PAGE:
In Stealth Mode

Normally when I see great blue herons fishing, they just wade right out into the water completely in the open. But when I saw this bird suddenly pop his head up out  of the reeds in the salt marsh, I suspected he may have devised a new plan. Sure enough, he decided to go into full stealth mode.

The heron tiptoed his way slowly and carefully through the reeds stalking his prey like a sneaky predator. (anyone else come to mind when reading this description?) He tried one way, then reversed direction and tried the other way. Unfortunately this method did not appear to be a huge success, I never saw him catch any fish.

But I do have to give him credit for trying a new technique. Who knows? Maybe next time it will work perfectly!

GBH in Stealth Mode

GBH in Stealth Mode

GBH in Stealth Mode

GBH in Stealth Mode

GBH in Stealth Mode

Evening’s End…

As the day winds down and night approaches, a lone alligator stands watch in the marsh as the low setting sunlight casts a purple hue on the water.

Alligator at Sunset

The Flights Were Stacked Up

Last week we had a good size crowd of wood storks coming and going all evening. They almost always arrived one at a time and they kept at it for about an hour and a half until the entire salt marsh area was warmed by setting sunlight.

Wood Stork Evening Flight

Wood Stork Evening Flight

Wood Stork Evening Flight

Wood Stork Evening Flight

Nothing Here So It’s Time To Go

This past weekend I was watching this snowy egret fishing in the salt marsh. Well… he was fishing, but he wasn’t catching.

So after a few stabs at the water he decided to try his luck elsewhere and move on to hopefully more productive fishing grounds.

Snowy Leaves the Salt Marsh

Snowy Leaves the Salt Marsh Snowy Leaves the Salt Marsh

Snowy Leaves the Salt Marsh

Done For The Day

A white ibis on a late evening flight back to his roost in the swamp.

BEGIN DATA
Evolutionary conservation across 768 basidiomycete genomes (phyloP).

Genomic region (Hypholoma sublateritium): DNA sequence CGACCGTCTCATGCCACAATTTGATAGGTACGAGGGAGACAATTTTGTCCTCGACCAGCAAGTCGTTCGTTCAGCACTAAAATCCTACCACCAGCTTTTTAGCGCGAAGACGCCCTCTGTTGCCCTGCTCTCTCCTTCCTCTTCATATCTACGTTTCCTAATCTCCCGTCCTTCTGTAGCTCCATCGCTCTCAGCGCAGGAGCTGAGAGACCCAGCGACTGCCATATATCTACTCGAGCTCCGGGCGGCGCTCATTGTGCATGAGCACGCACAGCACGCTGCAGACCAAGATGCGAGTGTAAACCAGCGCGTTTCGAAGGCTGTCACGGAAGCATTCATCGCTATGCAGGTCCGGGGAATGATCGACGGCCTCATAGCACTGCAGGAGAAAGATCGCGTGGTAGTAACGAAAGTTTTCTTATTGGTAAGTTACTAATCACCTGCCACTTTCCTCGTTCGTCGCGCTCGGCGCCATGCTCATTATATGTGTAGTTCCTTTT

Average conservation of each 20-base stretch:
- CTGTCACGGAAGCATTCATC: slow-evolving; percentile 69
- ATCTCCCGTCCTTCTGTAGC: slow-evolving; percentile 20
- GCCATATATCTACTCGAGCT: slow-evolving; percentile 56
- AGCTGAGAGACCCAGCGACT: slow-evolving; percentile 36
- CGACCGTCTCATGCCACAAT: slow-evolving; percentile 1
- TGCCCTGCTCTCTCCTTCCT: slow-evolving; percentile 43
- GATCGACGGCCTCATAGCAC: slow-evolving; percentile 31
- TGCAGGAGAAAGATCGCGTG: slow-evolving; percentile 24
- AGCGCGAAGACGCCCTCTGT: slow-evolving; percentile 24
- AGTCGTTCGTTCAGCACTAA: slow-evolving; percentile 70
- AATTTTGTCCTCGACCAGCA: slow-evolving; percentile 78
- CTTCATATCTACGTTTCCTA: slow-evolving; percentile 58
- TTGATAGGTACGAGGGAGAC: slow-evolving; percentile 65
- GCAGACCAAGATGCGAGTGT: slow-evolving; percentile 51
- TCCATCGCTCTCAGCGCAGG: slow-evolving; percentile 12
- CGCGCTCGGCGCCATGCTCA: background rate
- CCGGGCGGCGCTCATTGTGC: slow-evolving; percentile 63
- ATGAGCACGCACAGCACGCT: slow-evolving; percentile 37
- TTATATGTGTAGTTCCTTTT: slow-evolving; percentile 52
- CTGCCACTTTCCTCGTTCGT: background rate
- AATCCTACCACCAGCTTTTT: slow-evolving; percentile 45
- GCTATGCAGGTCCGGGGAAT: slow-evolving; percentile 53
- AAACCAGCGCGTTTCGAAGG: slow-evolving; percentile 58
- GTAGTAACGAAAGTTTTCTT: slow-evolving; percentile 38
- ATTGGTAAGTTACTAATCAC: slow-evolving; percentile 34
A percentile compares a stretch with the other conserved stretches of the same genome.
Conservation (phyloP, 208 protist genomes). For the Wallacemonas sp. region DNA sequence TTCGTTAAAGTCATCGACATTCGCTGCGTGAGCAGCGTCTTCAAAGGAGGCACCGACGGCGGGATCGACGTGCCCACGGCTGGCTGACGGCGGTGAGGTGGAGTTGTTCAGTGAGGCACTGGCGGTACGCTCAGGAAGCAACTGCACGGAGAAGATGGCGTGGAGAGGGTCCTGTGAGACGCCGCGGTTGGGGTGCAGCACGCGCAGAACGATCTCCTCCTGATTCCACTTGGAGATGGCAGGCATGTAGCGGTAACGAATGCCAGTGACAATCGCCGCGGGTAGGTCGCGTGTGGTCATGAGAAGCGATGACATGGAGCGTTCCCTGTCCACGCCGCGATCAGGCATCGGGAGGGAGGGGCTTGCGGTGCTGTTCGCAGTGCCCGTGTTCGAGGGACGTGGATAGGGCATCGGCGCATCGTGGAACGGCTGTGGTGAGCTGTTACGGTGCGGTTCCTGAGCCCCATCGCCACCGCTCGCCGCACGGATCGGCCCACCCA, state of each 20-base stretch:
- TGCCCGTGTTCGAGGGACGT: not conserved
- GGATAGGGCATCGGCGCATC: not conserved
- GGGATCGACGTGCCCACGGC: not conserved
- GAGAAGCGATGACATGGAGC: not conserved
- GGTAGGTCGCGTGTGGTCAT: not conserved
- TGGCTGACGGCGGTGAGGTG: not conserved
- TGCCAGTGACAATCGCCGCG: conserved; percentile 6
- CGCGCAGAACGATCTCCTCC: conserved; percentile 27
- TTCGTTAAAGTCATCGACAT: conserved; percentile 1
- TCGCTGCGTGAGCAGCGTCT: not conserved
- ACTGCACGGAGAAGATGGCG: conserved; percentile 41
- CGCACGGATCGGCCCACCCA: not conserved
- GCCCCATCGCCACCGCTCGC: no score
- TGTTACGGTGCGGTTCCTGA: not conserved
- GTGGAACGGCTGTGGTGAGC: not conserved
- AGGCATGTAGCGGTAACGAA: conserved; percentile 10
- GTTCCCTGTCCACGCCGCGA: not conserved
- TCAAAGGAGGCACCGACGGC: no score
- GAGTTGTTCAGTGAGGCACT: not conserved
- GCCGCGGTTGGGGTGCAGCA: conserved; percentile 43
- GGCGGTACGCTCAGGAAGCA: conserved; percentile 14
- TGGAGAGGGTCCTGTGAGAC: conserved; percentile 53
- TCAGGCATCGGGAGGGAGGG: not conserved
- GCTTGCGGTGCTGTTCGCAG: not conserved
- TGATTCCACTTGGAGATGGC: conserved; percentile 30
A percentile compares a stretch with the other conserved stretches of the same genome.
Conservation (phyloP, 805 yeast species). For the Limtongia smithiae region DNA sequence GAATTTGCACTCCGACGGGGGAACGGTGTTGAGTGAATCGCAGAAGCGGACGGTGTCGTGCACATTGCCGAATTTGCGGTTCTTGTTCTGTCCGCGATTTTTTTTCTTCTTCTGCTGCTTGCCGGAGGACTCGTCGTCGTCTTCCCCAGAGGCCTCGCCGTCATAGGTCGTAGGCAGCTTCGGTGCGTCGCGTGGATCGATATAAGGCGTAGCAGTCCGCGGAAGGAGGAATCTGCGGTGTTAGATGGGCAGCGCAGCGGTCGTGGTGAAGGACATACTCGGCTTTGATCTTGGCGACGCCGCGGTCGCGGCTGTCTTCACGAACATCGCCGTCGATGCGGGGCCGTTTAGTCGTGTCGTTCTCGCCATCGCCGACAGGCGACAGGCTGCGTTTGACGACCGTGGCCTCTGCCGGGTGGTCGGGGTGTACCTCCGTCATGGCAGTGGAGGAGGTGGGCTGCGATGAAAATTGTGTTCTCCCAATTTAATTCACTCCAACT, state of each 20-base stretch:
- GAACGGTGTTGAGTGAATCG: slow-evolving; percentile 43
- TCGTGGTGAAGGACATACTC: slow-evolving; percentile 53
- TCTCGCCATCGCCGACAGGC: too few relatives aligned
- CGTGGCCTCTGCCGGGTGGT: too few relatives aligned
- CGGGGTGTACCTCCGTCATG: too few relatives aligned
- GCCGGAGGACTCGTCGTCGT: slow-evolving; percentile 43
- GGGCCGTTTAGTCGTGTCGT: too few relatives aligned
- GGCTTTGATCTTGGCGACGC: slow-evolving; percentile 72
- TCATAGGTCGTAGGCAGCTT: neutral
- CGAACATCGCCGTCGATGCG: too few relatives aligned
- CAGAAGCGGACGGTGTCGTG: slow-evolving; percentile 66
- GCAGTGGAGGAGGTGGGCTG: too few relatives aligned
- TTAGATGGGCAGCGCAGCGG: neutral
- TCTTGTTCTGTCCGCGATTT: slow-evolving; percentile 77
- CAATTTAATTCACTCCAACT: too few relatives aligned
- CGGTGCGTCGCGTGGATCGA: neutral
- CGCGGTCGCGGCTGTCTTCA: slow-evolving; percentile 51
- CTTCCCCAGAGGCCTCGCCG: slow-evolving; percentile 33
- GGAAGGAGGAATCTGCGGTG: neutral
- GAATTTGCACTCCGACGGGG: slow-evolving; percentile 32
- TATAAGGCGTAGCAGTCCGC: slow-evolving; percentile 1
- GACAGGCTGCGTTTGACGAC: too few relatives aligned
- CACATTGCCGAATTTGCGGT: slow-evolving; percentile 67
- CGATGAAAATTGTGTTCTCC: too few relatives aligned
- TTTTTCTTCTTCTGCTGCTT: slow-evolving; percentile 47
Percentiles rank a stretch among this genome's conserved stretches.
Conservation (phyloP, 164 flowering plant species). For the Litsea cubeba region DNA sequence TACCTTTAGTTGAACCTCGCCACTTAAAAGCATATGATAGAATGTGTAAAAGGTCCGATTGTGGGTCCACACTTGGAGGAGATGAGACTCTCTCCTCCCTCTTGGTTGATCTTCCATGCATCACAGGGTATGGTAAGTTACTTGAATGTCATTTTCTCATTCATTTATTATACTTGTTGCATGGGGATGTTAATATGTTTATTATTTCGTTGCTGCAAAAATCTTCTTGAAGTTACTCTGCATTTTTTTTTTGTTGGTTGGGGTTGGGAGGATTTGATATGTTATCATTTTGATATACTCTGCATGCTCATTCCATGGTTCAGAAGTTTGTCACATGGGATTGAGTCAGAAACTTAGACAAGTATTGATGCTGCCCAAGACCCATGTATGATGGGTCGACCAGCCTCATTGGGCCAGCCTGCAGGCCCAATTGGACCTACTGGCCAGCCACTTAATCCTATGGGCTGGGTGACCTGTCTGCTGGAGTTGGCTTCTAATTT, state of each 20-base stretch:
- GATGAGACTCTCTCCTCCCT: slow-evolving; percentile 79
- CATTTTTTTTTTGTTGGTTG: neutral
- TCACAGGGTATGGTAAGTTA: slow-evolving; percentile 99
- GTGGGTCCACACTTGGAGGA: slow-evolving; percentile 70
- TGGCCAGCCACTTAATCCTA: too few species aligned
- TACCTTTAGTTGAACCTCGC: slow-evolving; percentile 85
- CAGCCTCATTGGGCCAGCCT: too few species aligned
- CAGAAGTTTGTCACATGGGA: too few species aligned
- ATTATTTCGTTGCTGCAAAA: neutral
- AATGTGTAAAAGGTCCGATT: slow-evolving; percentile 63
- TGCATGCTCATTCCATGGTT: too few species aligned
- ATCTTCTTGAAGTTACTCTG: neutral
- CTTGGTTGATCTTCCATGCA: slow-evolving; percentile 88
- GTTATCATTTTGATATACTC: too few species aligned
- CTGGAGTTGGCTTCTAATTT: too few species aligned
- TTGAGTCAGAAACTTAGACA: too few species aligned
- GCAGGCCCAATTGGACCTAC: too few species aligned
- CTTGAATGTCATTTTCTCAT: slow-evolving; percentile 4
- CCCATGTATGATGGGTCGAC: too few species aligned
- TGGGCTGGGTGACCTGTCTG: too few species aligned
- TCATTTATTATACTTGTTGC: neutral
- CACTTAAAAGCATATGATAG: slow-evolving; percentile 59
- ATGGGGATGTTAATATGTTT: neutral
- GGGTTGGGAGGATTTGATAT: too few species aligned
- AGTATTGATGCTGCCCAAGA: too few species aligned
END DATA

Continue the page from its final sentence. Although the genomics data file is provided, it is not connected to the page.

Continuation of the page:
We don’t call them “muddy ibis” by accident. This one still has marsh mud all over his face and feet!

Ibis Evening Flight

Eagle Up A Tree

Yesterday afternoon I spotted this juvenile bald eagle sitting in a pine tree along side the salt marsh. He looked to be maybe a two year bird, no signs of getting any white on his head yet.

He sat around just taking in the sights for a while when suddenly an impossibly bold mockingbird decided it might be a fun idea to dive bomb the eagle. Although the young eagle was clearly unimpressed, if the mockingbird’s strategy was to try to make the eagle leave the pine tree, it worked!

Within a few seconds the juvenile bald eagle jumped off from his branch and flew away. As he left, he flew so close by in front of me I could not fit all of him in my lens.

Juvie Bald Eagle Jumps Off From Pine Tree

Juvie Bald Eagle Jumps Off From Pine Tree

Juvie Bald Eagle Jumps Off From Pine Tree

Juvie Bald Eagle Jumps Off From Pine Tree

Juvie Bald Eagle Jumps Off From Pine Tree

Juvie Bald Eagle Jumps Off From Pine Tree

Juvie Bald Eagle Jumps Off From Pine Tree

Juvie Bald Eagle Jumps Off From Pine Tree

Juvie Bald Eagle Jumps Off From Pine Tree

These Two Only Have Eyes For Each Other

Yesterday afternoon we had 20-30 wood storks in the salt marsh feeding and flying around during low tide.

But this pair clearly stood out from the pack as they totally ignored the other storks and it became obvious they had a special connection. They were fishing together, they took time to carefully groom each other, and then they finally settled in for some quiet cuddle time.

Sometimes we say a wood stork has a face only a mother could love. Or…another wood stork.  :-)

Cuddling Wood Stork Pair

Cuddling Wood Stork Pair

Cuddling Wood Stork Pair

Cuddling Wood Stork Pair

They Are At It Again

On a recent afternoon in the salt marsh I was not at all surprised to see a pair of snowy egrets engaged in an altercation. As best as I can determine, snowys spend approx. 60% of their lives fussing and squabbling with one another. The remaining 40% will be divided among feeding, mating (I don’t know how they manage to stop fighting long enough to accomplish that), flying around and resting.

But if two snowy egrets find themselves in the same spot at the same time you can usually count on a fully fluffed up incident to occur.

It’s snowys being snowys, that’s what they do!

Snowy Egrets Argument in the Salt Marsh

Snowy Egrets Argument in the Salt Marsh

Snowy Egrets Argument in the Salt Marsh

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